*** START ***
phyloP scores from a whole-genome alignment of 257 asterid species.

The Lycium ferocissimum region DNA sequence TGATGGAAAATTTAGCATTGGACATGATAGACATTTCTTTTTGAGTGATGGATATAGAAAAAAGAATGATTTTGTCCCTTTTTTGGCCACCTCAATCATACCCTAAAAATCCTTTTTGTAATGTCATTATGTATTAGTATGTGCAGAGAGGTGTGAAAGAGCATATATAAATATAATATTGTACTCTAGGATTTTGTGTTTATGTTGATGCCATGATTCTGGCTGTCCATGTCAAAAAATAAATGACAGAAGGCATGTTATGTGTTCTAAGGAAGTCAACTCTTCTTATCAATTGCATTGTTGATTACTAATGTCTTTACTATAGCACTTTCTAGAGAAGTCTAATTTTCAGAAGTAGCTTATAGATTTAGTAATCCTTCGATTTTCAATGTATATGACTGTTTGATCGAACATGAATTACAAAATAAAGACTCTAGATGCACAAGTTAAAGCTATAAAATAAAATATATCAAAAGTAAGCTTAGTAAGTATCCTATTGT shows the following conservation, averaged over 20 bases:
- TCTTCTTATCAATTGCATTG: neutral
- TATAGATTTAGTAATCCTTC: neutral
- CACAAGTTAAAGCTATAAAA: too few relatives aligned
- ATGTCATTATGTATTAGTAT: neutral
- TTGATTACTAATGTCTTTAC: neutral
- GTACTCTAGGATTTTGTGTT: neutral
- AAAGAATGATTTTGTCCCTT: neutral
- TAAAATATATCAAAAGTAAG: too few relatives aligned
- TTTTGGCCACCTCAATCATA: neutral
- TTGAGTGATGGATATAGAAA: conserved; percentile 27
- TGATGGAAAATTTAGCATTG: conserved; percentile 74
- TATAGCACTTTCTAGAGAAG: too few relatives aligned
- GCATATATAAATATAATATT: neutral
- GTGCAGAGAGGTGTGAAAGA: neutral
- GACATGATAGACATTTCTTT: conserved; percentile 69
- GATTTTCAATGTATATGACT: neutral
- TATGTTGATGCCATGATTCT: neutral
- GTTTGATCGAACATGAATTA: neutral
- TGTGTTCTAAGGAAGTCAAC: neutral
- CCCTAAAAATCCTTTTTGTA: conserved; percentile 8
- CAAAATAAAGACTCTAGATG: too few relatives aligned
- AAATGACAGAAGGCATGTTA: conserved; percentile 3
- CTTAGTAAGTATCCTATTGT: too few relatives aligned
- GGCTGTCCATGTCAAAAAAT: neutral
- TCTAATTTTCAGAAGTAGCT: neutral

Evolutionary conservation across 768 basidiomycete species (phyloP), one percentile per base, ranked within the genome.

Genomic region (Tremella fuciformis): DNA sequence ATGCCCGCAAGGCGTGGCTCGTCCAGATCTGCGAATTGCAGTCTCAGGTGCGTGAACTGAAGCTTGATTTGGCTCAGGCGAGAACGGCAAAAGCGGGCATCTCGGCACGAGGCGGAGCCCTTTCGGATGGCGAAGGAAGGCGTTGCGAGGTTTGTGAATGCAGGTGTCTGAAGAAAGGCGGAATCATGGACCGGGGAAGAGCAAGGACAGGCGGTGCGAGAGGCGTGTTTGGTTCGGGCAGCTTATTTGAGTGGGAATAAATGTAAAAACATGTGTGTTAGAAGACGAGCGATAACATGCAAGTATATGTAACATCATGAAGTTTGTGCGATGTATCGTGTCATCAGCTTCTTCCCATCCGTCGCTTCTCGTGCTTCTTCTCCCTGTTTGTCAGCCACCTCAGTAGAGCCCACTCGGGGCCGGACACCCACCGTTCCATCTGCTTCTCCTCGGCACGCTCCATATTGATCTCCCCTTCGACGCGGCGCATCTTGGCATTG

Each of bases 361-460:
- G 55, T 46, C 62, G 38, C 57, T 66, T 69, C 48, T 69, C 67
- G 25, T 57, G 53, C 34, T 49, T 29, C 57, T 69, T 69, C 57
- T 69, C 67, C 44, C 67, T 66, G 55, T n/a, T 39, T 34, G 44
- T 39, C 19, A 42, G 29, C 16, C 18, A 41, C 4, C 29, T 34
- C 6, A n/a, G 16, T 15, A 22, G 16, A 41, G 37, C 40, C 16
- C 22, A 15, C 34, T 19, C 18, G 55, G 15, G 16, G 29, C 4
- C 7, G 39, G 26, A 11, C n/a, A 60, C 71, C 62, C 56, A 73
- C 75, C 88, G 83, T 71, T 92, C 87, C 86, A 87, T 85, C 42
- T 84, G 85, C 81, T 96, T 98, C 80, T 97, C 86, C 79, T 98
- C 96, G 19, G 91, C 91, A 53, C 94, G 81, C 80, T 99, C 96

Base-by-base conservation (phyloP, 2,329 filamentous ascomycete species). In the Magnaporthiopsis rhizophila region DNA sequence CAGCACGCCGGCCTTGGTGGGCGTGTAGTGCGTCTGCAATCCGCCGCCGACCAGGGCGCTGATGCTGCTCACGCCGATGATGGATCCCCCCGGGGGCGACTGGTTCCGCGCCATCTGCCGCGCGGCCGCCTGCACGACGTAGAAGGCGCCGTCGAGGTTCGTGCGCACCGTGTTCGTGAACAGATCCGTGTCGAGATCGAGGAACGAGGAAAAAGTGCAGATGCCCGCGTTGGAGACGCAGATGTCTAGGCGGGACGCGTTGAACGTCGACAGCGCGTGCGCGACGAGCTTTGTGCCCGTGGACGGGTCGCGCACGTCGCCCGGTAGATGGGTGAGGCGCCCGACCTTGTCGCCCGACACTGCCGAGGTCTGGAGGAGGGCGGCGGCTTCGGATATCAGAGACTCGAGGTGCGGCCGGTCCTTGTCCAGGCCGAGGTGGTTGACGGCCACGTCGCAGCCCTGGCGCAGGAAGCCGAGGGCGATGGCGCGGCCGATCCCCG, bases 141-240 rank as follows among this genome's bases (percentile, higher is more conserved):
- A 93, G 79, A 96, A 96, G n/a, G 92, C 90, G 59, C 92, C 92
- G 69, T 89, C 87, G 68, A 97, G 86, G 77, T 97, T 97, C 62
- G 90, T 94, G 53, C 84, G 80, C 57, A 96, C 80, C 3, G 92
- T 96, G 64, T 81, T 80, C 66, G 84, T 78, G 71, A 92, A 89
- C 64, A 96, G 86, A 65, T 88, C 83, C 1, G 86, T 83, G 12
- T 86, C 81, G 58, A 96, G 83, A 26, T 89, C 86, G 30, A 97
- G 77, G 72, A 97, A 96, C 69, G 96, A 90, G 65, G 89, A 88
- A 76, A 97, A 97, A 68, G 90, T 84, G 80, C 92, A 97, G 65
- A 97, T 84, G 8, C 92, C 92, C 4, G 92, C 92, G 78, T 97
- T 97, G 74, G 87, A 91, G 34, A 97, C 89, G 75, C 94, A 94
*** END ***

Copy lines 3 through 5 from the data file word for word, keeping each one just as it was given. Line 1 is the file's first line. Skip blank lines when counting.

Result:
- TCTTCTTATCAATTGCATTG: neutral
- TATAGATTTAGTAATCCTTC: neutral
- CACAAGTTAAAGCTATAAAA: too few relatives aligned